Karlheinz Brandenburg doesn't like being labeled the "inventor" of MP3. He points out that the most popular format for digital music on the Internet is the work of at least a half-dozen core developers and many others who made important contributions. Even folk-rock singer Suzanne Vega inadvertently played a walk-on role in the creation of MP3. "I know on whose shoulders I stand and who else contributed a lot," says Brandenburg, now director of the Fraunhofer Institute for Digital Media Technology in Ilmenau, Germany.
Still, there's no doubt Brandenburg was one of the crucial contributors to the technology that upended the music business and paved the way for Apple's (AAPL) immensely popular iPod media players and iTunes download service (see BusinessWeek.com, 2/26/07, "Apple's International iTunes Controversy"). In a recent interview, Brandenburg, 52, recalled how MP3 came into being. The story offers a lesson in the innovation process and a warning about how tricky it can be to sort out the intellectual property rights behind inventions that involve numerous organizations and people.
In February, a jury at the U.S. District Court in San Diego awarded Alcatel-Lucent (ALU) $1.5 billion in damages from Microsoft (MSFT) for use of some MP3 patents. Those patents stem from work done at Bell Labs, which belonged to a corporate forebear of the French-American telco-equipment maker.
Brandenburg's involvement in digital music compression began in the early 1980s when he was a doctoral student at Germany's University of Erlangen-Nuremberg. A professor urged Brandenburg to work on the problem of how to transmit music over a digital ISDN phone line. It wasn't just a computer coding problem. Brandenburg had to immerse himself in the science behind how people perceive music.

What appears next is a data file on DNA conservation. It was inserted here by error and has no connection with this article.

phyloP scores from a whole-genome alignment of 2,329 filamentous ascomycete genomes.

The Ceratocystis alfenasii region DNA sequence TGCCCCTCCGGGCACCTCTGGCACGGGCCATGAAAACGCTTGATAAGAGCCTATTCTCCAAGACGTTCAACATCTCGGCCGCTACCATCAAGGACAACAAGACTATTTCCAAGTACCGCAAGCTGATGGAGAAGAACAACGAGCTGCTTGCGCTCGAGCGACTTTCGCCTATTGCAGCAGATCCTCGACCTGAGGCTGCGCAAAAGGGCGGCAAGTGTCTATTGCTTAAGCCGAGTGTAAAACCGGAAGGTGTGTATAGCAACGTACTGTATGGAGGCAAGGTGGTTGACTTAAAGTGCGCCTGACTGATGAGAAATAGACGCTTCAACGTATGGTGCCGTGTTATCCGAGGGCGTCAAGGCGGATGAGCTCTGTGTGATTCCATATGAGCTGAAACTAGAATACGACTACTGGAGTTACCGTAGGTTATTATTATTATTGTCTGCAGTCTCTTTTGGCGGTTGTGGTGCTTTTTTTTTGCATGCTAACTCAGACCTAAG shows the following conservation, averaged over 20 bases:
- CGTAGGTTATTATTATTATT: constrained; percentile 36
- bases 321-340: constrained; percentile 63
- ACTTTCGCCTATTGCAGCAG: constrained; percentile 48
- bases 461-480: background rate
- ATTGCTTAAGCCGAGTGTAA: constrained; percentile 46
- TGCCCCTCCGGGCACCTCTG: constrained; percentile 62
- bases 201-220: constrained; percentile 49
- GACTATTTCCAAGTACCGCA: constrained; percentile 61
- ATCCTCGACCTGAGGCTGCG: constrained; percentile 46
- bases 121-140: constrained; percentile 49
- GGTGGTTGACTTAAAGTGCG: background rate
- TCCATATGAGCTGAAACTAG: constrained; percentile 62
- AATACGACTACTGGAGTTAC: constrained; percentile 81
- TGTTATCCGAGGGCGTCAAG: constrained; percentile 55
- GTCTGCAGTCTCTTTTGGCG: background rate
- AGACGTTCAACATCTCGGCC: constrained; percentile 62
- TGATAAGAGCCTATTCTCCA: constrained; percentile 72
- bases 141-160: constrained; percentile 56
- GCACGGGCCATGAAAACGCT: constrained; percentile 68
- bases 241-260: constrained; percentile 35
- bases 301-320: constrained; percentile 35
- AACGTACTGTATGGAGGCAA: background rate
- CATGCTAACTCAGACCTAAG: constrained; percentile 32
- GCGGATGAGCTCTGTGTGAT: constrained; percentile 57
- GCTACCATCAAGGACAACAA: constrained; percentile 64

That was where Suzanne Vega came in. Her song Tom's Diner, though seemingly a simple ditty, proved devilishly difficult to reproduce without annoying background noise. "Suzanne Vega was a catastrophe. Terrible distortion," Brandenburg recalls. "The a cappella version of Tom's Diner was more difficult to compress without compromising on audio quality than anything else."
When MP3 developers refined the technology to the point where Tom's Diner sounded true to the original, they had made a major breakthrough. "I've listened to this 20 seconds [of Tom's Diner] a thousand times. I still like the music," says Brandenburg, who met Vega years later when both attended an event in Cannes to mark the creation of MP3.
Brandenburg continued working on MP3—which wasn't known by that name until later—after finishing his doctoral work in 1989 and becoming an assistant professor at Erlangen-Nuremberg. He worked closely with scientists at the Fraunhofer Society, one of Germany's premiere research institutions, and joined the staff of the Fraunhofer Institute for Integrated Circuits in Erlangen in 1993 (see BusinessWeek.com, 3/12/07, "An Idea Incubator Tries to Grow Cash").